Initiation of Sexual Activity Among Female Adolescents
sexual activity, sex, teenage relationships
According to the 1982 National Survey of Family Growth, 46% women aged 15-19 had experienced premarital intercourse. Projections based on this study show that by their 20th birthdays, 70% of all women in the US will have experienced premarital intercourse. This article examines the effects of various factors on the likelihood that teenagers will become sexually active. Data for this study were taken from the National Survey of Family Growth, Cycle III. Fieldwork was done in 1982 and included interviews of 7969 women aged 15-44. Data include background characteristics, measures of fertility and contraception, measures of fecundity and birth expectations, use of family planning services, and the respondent's marital history. The study concludes that family stability (intact families), Hispanic ethnicity, high parental education, religious affiliation, regular church attendance, and reproductive education decrease the occurrence of 1st intercourse. Other factors characterize an environment that is unstable and unstructured and has a liberalizing influence upon 1st intercourse. Teens from broken homes, blacks, and the lower social classes are more likely to initiate intercourse. Geographic factors have a very small influence upon the initiation of sexual activity among teens. Similar patterns of influence appear regarding contraceptive use. The same factors that encourage stability, such as high father's education, Catholic or Jewish religious affiliation, religious attendance, and reproductive instruction shift the odds in favor of contracepted rather than noncontracepted sex. Family instability and low social class increase the risk that 1st intercourse will not be contracepted. Providing too much sex education, such as instruction on birth control, may actually contribute to the leniency of the environment, although the authors find no evidence that school-based birth control instruction increases the chances that contraceptives will be used. Environments that are too restrictive increase the chance that 1st intercourse will be noncontracepted. In sum, adolescents need an environment balanced between the liberal and conservative extremes to reduce the rate of 1st intercourse and to increase the use of contraception at intercourse.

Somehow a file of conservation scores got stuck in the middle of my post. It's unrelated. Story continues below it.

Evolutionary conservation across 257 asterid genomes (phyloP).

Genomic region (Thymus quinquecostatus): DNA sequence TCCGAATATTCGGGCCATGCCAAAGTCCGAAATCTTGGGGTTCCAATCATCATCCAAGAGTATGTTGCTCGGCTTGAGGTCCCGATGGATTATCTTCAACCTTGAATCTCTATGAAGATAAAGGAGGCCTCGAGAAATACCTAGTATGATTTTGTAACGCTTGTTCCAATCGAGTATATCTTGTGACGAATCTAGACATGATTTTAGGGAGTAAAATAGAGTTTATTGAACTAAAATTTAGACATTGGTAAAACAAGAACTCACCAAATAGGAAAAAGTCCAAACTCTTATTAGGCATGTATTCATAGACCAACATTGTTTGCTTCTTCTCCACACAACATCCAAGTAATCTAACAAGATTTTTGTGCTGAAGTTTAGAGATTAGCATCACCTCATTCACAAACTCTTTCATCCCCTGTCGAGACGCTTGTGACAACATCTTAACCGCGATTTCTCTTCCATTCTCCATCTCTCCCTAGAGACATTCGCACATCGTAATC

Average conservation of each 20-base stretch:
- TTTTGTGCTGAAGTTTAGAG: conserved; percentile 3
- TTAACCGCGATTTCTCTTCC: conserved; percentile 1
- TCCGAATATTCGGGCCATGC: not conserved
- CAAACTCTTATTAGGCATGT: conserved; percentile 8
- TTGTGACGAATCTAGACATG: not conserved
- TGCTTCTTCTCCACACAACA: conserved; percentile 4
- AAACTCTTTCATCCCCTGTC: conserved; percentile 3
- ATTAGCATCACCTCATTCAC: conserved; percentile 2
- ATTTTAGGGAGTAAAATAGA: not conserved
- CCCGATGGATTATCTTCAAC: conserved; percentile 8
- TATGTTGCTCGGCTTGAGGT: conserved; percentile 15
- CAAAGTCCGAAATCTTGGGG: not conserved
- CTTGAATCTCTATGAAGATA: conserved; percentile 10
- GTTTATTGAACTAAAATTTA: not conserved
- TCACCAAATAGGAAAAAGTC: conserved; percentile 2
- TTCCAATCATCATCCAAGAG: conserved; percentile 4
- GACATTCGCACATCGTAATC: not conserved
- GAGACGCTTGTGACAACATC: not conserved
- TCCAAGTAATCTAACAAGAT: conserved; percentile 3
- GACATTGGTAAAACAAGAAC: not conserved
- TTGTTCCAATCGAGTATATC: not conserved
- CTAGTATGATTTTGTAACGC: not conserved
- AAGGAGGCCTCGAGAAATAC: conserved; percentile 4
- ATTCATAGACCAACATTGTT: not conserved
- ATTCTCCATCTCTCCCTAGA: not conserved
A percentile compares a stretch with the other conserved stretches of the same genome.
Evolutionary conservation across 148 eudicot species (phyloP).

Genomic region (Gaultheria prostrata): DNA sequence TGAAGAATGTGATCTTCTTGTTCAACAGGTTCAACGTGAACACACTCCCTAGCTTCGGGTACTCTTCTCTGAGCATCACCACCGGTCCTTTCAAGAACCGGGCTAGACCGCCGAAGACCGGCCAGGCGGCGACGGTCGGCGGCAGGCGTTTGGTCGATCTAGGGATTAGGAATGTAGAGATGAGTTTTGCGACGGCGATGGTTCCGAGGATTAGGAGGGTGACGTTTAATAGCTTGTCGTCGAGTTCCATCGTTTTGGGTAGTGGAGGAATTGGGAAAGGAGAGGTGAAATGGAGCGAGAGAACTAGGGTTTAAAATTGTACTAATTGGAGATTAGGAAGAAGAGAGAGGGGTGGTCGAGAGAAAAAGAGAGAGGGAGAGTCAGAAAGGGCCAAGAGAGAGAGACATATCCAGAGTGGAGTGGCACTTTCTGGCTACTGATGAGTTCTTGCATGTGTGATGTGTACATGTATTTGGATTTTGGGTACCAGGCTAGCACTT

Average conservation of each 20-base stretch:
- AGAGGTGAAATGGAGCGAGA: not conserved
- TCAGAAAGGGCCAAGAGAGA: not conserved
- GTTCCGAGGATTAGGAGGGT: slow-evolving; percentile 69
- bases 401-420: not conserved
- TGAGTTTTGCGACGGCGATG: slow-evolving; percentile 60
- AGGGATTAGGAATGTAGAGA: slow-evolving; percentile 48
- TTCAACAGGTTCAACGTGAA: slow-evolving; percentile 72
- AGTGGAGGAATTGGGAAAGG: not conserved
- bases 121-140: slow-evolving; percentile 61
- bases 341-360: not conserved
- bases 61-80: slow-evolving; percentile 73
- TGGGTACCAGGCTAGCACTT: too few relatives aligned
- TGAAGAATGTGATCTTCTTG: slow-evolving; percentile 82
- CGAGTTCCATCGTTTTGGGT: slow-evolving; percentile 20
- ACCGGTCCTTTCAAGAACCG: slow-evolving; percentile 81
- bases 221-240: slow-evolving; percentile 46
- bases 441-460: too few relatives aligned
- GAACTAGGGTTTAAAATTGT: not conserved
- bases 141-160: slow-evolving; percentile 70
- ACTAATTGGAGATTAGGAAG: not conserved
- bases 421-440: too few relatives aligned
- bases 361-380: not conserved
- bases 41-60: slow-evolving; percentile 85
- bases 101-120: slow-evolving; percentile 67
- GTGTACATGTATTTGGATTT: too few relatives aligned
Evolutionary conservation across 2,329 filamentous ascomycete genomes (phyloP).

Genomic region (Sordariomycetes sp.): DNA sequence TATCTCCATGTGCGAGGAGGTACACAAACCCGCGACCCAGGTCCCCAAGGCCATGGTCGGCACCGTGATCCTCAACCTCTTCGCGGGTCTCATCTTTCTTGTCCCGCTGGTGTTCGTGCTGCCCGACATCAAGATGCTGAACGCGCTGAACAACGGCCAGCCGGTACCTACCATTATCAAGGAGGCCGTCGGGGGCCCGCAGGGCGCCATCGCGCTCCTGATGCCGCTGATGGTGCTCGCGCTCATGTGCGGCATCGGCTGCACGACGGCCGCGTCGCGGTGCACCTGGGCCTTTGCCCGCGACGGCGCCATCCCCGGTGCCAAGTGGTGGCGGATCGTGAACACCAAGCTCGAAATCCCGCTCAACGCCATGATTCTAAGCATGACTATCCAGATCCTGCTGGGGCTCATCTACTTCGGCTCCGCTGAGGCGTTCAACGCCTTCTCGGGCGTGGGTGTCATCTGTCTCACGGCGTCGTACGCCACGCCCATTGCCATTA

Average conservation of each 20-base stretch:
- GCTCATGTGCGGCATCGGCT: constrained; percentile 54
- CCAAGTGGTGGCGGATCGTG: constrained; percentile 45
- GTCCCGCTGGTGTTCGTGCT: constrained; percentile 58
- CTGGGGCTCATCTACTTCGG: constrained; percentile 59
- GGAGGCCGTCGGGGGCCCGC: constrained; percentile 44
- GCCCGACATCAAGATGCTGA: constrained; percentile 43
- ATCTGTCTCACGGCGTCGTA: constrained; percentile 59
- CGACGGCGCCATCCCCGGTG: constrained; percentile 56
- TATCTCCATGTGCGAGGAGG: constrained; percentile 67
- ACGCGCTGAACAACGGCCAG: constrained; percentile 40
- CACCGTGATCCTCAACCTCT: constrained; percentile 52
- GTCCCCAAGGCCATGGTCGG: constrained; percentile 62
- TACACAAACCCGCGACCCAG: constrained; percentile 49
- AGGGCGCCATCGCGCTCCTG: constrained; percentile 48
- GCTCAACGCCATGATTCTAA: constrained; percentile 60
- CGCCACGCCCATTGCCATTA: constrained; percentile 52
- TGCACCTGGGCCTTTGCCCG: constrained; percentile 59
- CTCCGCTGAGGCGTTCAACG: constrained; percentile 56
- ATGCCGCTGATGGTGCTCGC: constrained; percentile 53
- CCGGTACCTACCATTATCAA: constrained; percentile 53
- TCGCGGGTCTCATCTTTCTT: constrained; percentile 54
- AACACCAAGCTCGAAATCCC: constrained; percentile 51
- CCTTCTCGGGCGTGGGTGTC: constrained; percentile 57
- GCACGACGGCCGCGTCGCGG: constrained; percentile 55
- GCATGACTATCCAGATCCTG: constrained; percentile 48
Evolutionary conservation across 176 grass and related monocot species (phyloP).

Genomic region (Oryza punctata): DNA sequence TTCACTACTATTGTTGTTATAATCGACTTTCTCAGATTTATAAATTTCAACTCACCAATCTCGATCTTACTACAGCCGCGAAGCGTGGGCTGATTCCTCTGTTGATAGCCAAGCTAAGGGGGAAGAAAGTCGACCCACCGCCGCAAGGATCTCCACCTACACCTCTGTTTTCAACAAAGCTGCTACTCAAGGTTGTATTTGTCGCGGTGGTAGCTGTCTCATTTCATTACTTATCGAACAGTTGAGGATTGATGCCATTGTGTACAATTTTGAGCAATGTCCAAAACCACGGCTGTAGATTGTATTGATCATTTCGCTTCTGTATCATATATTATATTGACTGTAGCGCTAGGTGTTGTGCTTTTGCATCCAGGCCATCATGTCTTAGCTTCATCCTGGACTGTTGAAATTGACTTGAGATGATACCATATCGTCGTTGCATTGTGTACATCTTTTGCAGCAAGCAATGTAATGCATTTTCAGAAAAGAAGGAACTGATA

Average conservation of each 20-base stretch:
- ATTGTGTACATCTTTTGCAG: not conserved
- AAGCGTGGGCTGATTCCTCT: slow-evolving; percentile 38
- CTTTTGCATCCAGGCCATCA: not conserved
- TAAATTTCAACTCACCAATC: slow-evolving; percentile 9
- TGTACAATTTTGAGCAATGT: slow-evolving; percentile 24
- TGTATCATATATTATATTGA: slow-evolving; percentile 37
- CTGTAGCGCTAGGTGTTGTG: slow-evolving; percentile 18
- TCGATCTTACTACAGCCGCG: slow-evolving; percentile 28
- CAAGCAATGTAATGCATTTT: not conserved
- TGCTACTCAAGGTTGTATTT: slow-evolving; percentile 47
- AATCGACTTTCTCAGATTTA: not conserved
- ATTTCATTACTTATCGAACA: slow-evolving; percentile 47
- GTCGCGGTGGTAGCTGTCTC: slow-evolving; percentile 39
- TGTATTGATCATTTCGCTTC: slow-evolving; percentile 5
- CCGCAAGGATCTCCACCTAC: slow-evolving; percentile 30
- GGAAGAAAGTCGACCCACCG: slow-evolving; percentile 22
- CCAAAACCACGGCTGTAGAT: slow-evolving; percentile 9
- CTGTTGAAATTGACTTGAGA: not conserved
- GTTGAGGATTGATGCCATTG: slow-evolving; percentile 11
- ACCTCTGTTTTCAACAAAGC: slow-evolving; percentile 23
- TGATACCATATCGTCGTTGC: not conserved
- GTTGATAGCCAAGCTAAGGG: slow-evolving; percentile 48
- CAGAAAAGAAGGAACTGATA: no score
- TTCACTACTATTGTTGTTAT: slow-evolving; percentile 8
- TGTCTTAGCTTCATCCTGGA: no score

Original Publication Citation
Forste, Renata and Tim B. Heaton. 1988. “Initiation of Sexual Activity AmongFemale Adolescents.” Youth and Society19(3):250-268
BYU ScholarsArchive Citation
Forste, Renata and Heaton, Tim B., "Initiation of Sexual Activity Among Female Adolescents" (1988). All Faculty Publications. 2813.
Youth & Society
Family, Home, and Social Sciences
© 1988 Sage Publications, Inc.